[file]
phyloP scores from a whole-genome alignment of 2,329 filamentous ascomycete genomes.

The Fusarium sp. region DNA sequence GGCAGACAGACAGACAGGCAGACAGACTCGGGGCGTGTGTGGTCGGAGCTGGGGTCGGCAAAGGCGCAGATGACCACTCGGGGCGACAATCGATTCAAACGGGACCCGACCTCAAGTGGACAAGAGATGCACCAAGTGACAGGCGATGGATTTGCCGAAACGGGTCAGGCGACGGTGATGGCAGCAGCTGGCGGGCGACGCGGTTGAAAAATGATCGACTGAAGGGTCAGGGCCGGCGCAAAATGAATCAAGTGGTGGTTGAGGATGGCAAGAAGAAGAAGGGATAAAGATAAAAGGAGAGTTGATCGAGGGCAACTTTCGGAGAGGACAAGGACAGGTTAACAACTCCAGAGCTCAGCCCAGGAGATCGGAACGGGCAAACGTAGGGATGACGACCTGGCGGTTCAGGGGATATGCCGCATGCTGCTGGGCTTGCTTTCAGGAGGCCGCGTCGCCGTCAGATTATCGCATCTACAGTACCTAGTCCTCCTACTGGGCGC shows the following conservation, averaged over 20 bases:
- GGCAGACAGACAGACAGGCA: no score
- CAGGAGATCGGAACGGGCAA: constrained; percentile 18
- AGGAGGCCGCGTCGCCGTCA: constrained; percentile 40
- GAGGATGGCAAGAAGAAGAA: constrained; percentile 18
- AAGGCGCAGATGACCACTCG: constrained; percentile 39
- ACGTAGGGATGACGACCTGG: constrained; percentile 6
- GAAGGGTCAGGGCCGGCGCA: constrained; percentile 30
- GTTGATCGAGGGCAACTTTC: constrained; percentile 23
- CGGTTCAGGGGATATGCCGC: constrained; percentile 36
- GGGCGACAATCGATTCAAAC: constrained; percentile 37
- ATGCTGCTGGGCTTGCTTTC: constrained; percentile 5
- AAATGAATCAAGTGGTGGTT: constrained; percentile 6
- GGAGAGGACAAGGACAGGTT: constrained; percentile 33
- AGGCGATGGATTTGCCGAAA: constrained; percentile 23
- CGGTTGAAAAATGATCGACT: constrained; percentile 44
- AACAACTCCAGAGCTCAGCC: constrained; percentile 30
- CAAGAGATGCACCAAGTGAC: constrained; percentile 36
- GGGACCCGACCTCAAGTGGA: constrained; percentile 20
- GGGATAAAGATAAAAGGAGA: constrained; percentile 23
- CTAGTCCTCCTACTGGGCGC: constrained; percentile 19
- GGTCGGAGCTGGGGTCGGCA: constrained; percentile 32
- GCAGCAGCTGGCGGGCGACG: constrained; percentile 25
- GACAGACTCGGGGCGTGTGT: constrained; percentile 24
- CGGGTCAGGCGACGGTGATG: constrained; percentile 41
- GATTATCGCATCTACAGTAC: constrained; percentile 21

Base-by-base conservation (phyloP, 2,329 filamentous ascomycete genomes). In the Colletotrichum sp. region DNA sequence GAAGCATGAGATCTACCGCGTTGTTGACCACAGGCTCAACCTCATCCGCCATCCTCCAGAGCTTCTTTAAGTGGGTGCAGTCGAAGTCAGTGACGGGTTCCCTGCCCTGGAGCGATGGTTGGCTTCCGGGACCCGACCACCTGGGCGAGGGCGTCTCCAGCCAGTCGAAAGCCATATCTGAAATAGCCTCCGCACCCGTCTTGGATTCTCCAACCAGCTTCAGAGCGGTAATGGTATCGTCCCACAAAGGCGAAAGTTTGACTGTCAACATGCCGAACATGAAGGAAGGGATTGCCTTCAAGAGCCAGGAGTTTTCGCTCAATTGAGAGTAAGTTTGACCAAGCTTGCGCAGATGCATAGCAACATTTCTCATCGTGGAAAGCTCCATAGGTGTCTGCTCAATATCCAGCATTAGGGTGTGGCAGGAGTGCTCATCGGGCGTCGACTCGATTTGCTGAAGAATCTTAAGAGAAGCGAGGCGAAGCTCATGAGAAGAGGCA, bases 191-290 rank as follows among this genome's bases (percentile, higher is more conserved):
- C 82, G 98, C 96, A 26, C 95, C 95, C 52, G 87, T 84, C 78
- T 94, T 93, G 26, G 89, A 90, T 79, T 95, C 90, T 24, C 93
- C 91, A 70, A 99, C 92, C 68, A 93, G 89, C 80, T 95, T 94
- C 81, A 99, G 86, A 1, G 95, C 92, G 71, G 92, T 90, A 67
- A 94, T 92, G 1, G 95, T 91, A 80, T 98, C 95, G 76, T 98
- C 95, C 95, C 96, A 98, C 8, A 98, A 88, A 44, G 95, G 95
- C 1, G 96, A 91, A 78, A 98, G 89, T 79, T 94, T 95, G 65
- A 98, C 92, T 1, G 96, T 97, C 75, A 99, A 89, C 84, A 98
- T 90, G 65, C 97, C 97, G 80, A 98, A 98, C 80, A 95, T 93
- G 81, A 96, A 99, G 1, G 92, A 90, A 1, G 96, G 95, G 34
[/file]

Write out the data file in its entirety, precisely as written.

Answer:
phyloP scores from a whole-genome alignment of 2,329 filamentous ascomycete genomes.

The Fusarium sp. region DNA sequence GGCAGACAGACAGACAGGCAGACAGACTCGGGGCGTGTGTGGTCGGAGCTGGGGTCGGCAAAGGCGCAGATGACCACTCGGGGCGACAATCGATTCAAACGGGACCCGACCTCAAGTGGACAAGAGATGCACCAAGTGACAGGCGATGGATTTGCCGAAACGGGTCAGGCGACGGTGATGGCAGCAGCTGGCGGGCGACGCGGTTGAAAAATGATCGACTGAAGGGTCAGGGCCGGCGCAAAATGAATCAAGTGGTGGTTGAGGATGGCAAGAAGAAGAAGGGATAAAGATAAAAGGAGAGTTGATCGAGGGCAACTTTCGGAGAGGACAAGGACAGGTTAACAACTCCAGAGCTCAGCCCAGGAGATCGGAACGGGCAAACGTAGGGATGACGACCTGGCGGTTCAGGGGATATGCCGCATGCTGCTGGGCTTGCTTTCAGGAGGCCGCGTCGCCGTCAGATTATCGCATCTACAGTACCTAGTCCTCCTACTGGGCGC shows the following conservation, averaged over 20 bases:
- GGCAGACAGACAGACAGGCA: no score
- CAGGAGATCGGAACGGGCAA: constrained; percentile 18
- AGGAGGCCGCGTCGCCGTCA: constrained; percentile 40
- GAGGATGGCAAGAAGAAGAA: constrained; percentile 18
- AAGGCGCAGATGACCACTCG: constrained; percentile 39
- ACGTAGGGATGACGACCTGG: constrained; percentile 6
- GAAGGGTCAGGGCCGGCGCA: constrained; percentile 30
- GTTGATCGAGGGCAACTTTC: constrained; percentile 23
- CGGTTCAGGGGATATGCCGC: constrained; percentile 36
- GGGCGACAATCGATTCAAAC: constrained; percentile 37
- ATGCTGCTGGGCTTGCTTTC: constrained; percentile 5
- AAATGAATCAAGTGGTGGTT: constrained; percentile 6
- GGAGAGGACAAGGACAGGTT: constrained; percentile 33
- AGGCGATGGATTTGCCGAAA: constrained; percentile 23
- CGGTTGAAAAATGATCGACT: constrained; percentile 44
- AACAACTCCAGAGCTCAGCC: constrained; percentile 30
- CAAGAGATGCACCAAGTGAC: constrained; percentile 36
- GGGACCCGACCTCAAGTGGA: constrained; percentile 20
- GGGATAAAGATAAAAGGAGA: constrained; percentile 23
- CTAGTCCTCCTACTGGGCGC: constrained; percentile 19
- GGTCGGAGCTGGGGTCGGCA: constrained; percentile 32
- GCAGCAGCTGGCGGGCGACG: constrained; percentile 25
- GACAGACTCGGGGCGTGTGT: constrained; percentile 24
- CGGGTCAGGCGACGGTGATG: constrained; percentile 41
- GATTATCGCATCTACAGTAC: constrained; percentile 21

Base-by-base conservation (phyloP, 2,329 filamentous ascomycete genomes). In the Colletotrichum sp. region DNA sequence GAAGCATGAGATCTACCGCGTTGTTGACCACAGGCTCAACCTCATCCGCCATCCTCCAGAGCTTCTTTAAGTGGGTGCAGTCGAAGTCAGTGACGGGTTCCCTGCCCTGGAGCGATGGTTGGCTTCCGGGACCCGACCACCTGGGCGAGGGCGTCTCCAGCCAGTCGAAAGCCATATCTGAAATAGCCTCCGCACCCGTCTTGGATTCTCCAACCAGCTTCAGAGCGGTAATGGTATCGTCCCACAAAGGCGAAAGTTTGACTGTCAACATGCCGAACATGAAGGAAGGGATTGCCTTCAAGAGCCAGGAGTTTTCGCTCAATTGAGAGTAAGTTTGACCAAGCTTGCGCAGATGCATAGCAACATTTCTCATCGTGGAAAGCTCCATAGGTGTCTGCTCAATATCCAGCATTAGGGTGTGGCAGGAGTGCTCATCGGGCGTCGACTCGATTTGCTGAAGAATCTTAAGAGAAGCGAGGCGAAGCTCATGAGAAGAGGCA, bases 191-290 rank as follows among this genome's bases (percentile, higher is more conserved):
- C 82, G 98, C 96, A 26, C 95, C 95, C 52, G 87, T 84, C 78
- T 94, T 93, G 26, G 89, A 90, T 79, T 95, C 90, T 24, C 93
- C 91, A 70, A 99, C 92, C 68, A 93, G 89, C 80, T 95, T 94
- C 81, A 99, G 86, A 1, G 95, C 92, G 71, G 92, T 90, A 67
- A 94, T 92, G 1, G 95, T 91, A 80, T 98, C 95, G 76, T 98
- C 95, C 95, C 96, A 98, C 8, A 98, A 88, A 44, G 95, G 95
- C 1, G 96, A 91, A 78, A 98, G 89, T 79, T 94, T 95, G 65
- A 98, C 92, T 1, G 96, T 97, C 75, A 99, A 89, C 84, A 98
- T 90, G 65, C 97, C 97, G 80, A 98, A 98, C 80, A 95, T 93
- G 81, A 96, A 99, G 1, G 92, A 90, A 1, G 96, G 95, G 34